On Saturday, 44 hopefuls for the U.S. National Junior Team will hit the Olympic Center ice in Lake Placid, N.Y. It is just the first step towards making the team that will look to defend America’s gold medal at the World Junior Championship in Malmo, Sweden.
The U.S. is going to experience some heavy losses of key players that are still age eligible. In all likelihood, Jacob Trouba, Seth Jones and Alex Galchenyuk will be playing a regular shift in the NHL come World Juniors. That’s the two best defensemen from last year’s team gone and a lot of offense to replace in Galchenyuk. None of the three will be in camp. So there are certainly going to be challenges for this team to overcome.
The depth of this class pales in comparison to the last few, which is going to put a lot of stress on the defense and assuredly the goaltending. As such, this camp will provide an important first look at what Team USA has to work with in these positions.
Coming up after the jump, an in-depth look at the four goaltenders and 16 defensemen invited to the National Junior Evaluation Camp.
NOTE: Players are listed in alphabetical order. Players’ expected 2013-14 team listed in parenthesis. Player’s designated camp team (Blue or White) listed after current team. Draft rights in italics at the end of each capsule.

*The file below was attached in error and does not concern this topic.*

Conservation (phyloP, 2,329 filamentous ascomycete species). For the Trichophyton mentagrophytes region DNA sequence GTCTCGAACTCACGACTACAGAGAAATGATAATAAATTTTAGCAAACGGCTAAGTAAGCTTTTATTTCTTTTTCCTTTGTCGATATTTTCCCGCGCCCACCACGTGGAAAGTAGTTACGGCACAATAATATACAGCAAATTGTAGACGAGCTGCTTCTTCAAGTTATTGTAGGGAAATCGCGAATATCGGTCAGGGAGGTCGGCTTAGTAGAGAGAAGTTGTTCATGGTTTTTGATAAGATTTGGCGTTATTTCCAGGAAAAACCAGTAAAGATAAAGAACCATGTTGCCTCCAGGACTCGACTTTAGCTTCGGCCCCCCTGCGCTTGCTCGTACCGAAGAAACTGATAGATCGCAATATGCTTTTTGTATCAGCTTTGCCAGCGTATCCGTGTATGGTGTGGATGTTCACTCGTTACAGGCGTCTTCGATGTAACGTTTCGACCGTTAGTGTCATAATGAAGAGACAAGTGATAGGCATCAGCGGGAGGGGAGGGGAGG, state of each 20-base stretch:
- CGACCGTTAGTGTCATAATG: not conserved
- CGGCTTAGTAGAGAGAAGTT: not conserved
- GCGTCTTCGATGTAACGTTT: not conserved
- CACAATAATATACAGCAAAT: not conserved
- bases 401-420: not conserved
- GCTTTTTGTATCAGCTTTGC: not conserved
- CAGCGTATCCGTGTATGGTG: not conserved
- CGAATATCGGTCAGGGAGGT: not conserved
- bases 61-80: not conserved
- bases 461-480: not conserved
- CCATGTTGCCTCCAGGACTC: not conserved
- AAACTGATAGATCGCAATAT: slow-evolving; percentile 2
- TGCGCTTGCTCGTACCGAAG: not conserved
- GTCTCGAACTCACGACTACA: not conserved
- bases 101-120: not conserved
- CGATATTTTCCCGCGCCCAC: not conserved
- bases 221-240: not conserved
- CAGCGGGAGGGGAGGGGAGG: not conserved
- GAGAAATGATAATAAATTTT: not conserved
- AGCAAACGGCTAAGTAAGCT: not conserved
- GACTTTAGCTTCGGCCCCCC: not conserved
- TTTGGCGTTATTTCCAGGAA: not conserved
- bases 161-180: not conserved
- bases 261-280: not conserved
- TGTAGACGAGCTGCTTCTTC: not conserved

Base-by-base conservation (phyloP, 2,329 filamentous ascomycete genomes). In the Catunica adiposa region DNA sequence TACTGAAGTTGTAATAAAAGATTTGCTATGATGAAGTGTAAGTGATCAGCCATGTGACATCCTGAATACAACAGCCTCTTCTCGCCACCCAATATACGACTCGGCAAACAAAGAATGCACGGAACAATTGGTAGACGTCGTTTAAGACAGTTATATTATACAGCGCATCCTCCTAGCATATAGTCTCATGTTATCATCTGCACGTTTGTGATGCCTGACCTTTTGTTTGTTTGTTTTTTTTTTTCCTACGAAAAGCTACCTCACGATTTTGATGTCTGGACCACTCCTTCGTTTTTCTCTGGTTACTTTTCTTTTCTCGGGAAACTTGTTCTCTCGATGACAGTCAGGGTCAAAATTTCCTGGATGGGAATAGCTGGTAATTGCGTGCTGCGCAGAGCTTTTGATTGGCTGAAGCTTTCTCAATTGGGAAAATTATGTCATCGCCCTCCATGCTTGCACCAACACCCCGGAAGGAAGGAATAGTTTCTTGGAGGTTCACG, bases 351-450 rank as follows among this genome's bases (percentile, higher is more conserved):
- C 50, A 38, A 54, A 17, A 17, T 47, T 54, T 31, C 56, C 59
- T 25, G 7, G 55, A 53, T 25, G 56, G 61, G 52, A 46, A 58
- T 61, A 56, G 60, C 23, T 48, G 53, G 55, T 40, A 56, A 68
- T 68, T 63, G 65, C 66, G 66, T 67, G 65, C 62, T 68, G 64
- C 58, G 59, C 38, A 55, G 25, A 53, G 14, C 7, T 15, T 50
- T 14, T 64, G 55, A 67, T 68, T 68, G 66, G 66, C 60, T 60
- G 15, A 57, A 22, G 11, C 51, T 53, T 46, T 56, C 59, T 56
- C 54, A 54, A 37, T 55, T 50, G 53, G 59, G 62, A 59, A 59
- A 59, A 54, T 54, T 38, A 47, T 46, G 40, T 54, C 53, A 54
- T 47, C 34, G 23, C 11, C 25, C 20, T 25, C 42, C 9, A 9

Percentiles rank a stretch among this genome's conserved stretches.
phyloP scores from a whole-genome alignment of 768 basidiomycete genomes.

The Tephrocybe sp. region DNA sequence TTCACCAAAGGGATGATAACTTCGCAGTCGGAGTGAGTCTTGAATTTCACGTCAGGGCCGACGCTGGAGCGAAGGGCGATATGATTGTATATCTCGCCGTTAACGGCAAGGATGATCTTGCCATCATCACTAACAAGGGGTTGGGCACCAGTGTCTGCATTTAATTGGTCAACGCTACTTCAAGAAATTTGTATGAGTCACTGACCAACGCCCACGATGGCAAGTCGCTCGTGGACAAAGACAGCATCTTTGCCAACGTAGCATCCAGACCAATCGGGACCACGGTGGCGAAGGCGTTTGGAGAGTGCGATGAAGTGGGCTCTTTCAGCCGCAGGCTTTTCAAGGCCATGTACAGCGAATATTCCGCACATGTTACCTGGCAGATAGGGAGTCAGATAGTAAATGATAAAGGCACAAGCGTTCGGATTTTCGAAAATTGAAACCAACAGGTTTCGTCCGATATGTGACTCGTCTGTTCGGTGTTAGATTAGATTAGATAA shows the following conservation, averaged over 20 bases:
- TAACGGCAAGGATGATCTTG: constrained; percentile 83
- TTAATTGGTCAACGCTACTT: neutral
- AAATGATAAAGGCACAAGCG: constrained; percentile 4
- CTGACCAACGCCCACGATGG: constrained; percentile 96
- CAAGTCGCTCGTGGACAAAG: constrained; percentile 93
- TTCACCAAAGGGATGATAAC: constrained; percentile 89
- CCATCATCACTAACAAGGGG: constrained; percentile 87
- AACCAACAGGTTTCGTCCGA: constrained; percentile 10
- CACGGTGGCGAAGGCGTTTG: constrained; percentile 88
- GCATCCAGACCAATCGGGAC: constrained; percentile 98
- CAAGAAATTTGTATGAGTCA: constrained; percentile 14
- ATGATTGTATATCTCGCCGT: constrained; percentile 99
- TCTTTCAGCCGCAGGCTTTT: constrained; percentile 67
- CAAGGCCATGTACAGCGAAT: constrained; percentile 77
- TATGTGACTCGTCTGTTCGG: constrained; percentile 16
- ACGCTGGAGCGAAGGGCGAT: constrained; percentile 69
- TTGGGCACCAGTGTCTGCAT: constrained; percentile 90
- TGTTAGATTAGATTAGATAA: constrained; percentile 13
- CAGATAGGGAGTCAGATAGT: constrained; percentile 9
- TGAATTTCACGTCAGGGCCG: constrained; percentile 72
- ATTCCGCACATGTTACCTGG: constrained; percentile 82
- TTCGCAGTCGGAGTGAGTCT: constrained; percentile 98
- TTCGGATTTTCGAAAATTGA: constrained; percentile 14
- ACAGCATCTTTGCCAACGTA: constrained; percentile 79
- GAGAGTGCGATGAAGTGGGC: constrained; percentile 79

The U.S. will look to a group of four goalies to try and find a way to adequately replace last year’s tournament MVP John Gibson. It’s no small task, but an important one. Jon Gillies is the lone returnee at the position and if the tournament started tomorrow, would almost certainly be the starter. Assuming he plays as he did last year, he’s the No. 1 in ink.
Since last year, teams are allowed to bring three goaltenders to the tournament, so the battle for the last two spots is on. It actually began in May when a group of goalie candidates converged in Ann Arbor to go through a separate evaluation camp. The successful goalies were invited to Lake Placid and in all likelihood, these are the guys who will be challenging each other for a spot on the roster.